26 Jun 2013 @ 1:58 PM 

The People

The islanders are generally shy and friendly.  If you see someone driving aggressively or cutting in line in front of you, it’s not one of the locals – it’s definitely a French guy.  Not all the French tourists are bad, though.  The lawyer who looked like a bad guy from a James Bond movie was actually quite pleasant.  But if you see a guy smoking indoors in a crowded area, collar turned up, rolling his eyes at everything, wearing skinny-jeans, he’s French.

Most people on the island speak a combination of French mixed in with traditional Polynesian words.  Ia Orana (Ya-o-ranna) means “howdy” and Mauruuru (Ma-roo-roo) means ‘thanks for the money, White Devil.’

I didn’t realize this before, but the art of tattooing originated in this part of the world.  Every islander that I saw has at least one.  They tend to have a classy style of abstract line art that usually resembles local fish, plants, and critters, and only with the dark-blue ink.  (I didn’t see any tramp stamps like the Disneyland logo that I saw on a very large white woman at Walmart back home in Texas.)

Food

The majority of all food we tasted on the island was some combination of French or local Polynesian cuisine, plus a scattering of pizza places.  If you crave spicy food like me, you’d better bring your own bottle of Sriracha sauce or crushed red pepper because there apparently isn’t a spicy pepper of any kind on the island.

A big local guy who looked like a Polynesian version of Rodney Dangerfield showed us how to make poisson cru, a popular local dish.  It’s basically a coconut ceviche and it’s delicious.  He fearlessly hacked away at a coconut with a machete with such little caution, I did a quick check to see if he still had all his fingers.  Poly Dangerfield can tell you 100 things you can do with different parts of the coconut tree.  When he’s not teaching coconut awareness classes, he swims around and scrubs barnacles off the ladders that go up to the bungalows.  It seems like a great life.

Does not contain poison

Another traditional preparation is for the islanders to dig a hole in the ground, start a fire, and then stick meat in there to be covered and slow roasted all day.  When you drive the perimeter of the island, a big, smoky, throat-choking haze of burning palm leaves clouds every residential area.  (Until we figured out that this was how they cook dinner, we thought everybody on the island were just pyros and loved to burn stuff.)

The music

We drove across the island to the Tiki Village to watch their traditional cultural presentation that I insensitively referred to as “ooga booga dancing.”  It starts off by bringing all the guys from the audience, and then all the girls, out to show us dance moves and make sure that we’re all nice and sweaty and covered with sand for the rest of the evening.  Then they do a mock wedding (yawn), and then the whole thing does a 180 and they start badass fire-dancing (furthering my pyro theory).  While they danced, their kids in the audience danced along to the familiar moves, singing along to the songs, generally emulating their parents as their heroes, and sometimes even streaking out into the stage area to interfere and dance along.  It was awesome.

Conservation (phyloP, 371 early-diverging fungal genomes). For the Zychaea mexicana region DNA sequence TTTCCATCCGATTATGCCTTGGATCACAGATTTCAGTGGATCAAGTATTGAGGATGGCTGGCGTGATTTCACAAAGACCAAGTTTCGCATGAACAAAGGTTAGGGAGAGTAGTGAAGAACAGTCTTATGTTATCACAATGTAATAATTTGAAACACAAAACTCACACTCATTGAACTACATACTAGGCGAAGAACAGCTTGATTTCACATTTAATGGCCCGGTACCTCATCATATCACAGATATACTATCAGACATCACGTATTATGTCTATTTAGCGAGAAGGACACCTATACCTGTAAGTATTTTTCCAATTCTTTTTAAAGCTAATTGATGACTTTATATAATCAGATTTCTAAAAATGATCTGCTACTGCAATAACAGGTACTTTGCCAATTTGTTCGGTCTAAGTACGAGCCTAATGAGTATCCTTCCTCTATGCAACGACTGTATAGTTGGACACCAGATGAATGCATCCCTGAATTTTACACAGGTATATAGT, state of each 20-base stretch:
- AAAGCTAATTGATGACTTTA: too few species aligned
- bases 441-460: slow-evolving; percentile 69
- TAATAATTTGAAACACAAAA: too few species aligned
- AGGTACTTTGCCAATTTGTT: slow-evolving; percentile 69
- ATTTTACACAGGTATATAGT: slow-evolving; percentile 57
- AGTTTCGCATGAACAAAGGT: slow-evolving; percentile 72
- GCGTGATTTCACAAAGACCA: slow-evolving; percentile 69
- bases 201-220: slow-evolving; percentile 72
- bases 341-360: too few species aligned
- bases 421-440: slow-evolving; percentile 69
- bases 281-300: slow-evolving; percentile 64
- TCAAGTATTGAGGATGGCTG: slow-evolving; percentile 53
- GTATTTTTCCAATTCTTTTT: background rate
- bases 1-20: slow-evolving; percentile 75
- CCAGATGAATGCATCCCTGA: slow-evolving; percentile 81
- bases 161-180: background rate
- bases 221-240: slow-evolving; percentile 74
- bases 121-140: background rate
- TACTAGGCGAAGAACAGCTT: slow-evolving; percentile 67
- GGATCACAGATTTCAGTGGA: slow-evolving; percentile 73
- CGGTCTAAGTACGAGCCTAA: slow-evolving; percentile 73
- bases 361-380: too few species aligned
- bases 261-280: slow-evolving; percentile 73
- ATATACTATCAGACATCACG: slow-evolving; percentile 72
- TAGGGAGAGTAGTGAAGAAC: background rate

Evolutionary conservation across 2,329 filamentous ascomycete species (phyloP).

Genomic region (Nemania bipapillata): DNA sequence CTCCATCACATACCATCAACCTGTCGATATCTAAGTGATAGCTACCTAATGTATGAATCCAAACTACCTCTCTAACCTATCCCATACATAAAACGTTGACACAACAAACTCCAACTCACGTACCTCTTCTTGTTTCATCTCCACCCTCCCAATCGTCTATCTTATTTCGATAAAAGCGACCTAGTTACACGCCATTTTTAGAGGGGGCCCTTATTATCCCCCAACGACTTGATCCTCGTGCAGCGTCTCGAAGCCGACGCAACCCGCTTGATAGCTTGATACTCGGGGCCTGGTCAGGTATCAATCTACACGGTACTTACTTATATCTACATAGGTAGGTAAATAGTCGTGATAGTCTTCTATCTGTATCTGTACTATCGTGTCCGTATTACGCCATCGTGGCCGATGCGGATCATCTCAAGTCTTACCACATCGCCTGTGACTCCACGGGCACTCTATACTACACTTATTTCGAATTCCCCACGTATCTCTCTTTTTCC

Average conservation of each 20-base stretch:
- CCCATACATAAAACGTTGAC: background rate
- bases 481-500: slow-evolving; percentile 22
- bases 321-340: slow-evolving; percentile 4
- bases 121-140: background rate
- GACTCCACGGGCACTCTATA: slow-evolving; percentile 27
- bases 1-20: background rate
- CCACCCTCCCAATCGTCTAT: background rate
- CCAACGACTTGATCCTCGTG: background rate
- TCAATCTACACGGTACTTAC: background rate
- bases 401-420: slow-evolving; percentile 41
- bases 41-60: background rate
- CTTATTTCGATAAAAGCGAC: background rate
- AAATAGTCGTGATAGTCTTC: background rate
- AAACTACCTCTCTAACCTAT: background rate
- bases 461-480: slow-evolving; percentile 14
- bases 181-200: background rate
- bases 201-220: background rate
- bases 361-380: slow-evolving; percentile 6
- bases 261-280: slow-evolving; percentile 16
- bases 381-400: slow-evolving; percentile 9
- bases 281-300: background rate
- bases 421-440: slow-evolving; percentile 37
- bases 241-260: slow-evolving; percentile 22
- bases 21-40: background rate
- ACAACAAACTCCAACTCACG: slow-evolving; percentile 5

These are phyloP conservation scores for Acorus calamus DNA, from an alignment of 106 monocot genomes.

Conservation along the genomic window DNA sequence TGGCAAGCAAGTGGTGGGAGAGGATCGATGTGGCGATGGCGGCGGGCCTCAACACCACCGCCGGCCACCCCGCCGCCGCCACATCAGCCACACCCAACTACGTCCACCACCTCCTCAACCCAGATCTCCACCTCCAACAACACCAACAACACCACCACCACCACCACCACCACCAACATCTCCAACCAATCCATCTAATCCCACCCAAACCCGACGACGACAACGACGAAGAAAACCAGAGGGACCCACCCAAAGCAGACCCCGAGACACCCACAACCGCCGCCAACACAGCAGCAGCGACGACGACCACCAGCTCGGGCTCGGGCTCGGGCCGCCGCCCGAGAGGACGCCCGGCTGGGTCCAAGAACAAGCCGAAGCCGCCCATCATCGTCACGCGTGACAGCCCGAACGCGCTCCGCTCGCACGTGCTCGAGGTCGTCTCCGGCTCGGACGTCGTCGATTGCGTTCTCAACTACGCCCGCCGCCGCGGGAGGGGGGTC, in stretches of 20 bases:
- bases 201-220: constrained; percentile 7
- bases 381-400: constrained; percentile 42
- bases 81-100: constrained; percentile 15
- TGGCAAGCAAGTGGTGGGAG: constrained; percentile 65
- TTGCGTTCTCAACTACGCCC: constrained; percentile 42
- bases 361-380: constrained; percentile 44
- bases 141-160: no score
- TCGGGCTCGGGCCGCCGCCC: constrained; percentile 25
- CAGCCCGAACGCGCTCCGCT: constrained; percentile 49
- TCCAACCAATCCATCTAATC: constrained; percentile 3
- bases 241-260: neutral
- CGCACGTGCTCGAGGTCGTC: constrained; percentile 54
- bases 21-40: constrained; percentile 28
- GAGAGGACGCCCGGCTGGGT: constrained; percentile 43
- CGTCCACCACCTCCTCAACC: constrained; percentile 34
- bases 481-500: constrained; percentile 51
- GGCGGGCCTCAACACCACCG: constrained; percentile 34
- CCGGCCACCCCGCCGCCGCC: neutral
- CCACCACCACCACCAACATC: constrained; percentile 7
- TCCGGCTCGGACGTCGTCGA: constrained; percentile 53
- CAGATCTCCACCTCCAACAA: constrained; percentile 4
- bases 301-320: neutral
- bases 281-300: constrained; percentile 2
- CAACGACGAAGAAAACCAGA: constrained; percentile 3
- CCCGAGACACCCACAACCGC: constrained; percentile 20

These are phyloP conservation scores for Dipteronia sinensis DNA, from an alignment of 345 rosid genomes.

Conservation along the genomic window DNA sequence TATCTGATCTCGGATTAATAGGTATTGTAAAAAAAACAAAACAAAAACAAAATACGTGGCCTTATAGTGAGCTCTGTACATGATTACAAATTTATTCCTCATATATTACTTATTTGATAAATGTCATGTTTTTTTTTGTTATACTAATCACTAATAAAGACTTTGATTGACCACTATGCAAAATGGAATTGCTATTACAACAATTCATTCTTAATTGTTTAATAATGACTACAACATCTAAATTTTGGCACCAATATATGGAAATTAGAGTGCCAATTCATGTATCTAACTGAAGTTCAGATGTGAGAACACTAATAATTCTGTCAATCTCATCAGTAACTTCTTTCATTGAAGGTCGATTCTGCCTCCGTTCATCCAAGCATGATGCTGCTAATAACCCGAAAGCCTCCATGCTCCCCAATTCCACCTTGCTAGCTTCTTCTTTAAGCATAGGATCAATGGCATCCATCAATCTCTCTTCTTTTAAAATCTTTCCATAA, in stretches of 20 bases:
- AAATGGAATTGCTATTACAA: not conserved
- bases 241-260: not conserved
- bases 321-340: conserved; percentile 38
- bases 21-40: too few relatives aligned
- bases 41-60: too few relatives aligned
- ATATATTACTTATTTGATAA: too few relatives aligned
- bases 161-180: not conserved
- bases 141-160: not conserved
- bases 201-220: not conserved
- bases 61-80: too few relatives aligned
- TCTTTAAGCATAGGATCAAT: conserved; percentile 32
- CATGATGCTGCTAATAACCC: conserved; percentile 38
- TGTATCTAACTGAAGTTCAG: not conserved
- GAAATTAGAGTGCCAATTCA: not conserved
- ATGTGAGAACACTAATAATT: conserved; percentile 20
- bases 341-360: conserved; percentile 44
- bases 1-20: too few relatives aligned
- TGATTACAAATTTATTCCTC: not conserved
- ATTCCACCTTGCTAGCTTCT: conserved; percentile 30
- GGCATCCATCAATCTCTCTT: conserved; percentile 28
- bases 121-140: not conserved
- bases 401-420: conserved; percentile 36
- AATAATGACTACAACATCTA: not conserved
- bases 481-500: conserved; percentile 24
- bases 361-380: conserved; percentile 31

On the evening that our hotel did their own traditional ooga booga dancing, we were exhausted from the Vacation Trifecta (sun, swim, and rum) and spent the evening lounging around the bungalow playing Candy Crush.  The Frenchman in the neighboring bungalow, however, was super excited about their performance.  He perched on his porch and yelped at the music across the lagoon, long into the night.

Polynesian Pyro Party

Shopping

We decided to buy a black pearl, the special gem that is grown only in this part of the world, and Diva Bride set off on a mission to find the perfect one.  Her unique blend of researching skills, persistence, love of pretty things, and patient new husband made for a very long day.  We ended up visiting 27 pearl stores around the island, but I didn’t mind because it gave us an adventure.  Some of the shop owners wear stiletto heels and short skirts to work while driving scooters.  While Diva Bride looked at every round stone on the island, I bothered the shop owners. (“Wait, you get these from oysters?  Are you sure?”)  The punchline is that in the end, our marathon shopping trip didn’t yield a pearl – the best deal was back at the hotel gift shop.

One other shopping note is that the options for electronic merchandise on the island, understandably, aren’t are expansive as we’re used to back home.  After our the waterproof camera we borrowed started blinking Poltergeist screen display and then spewed battery fluid, we were tickled to find that the local grocery store indeed sold an underwater digital video camera.  It worked once for an hour, then died, and then never worked again.  We took it back to the market and experienced their return policy:

  • They take out every item from the package and painstakingly compare every part to that of an unopened box.
  • The manager plugs it in to verify the claim that it doesn’t work.
  • While they’re doing this, the security guy hovers and eyes you suspiciously, like you’ve walked into the store wearing a ski mask.
  • They eventually allow the return and hand over your Tahiti pesos.
  • Then they go stick the defective item right back on the shelf.
Posted By: Buffman
Last Edit: 26 Jun 2013 @ 01:58 PM

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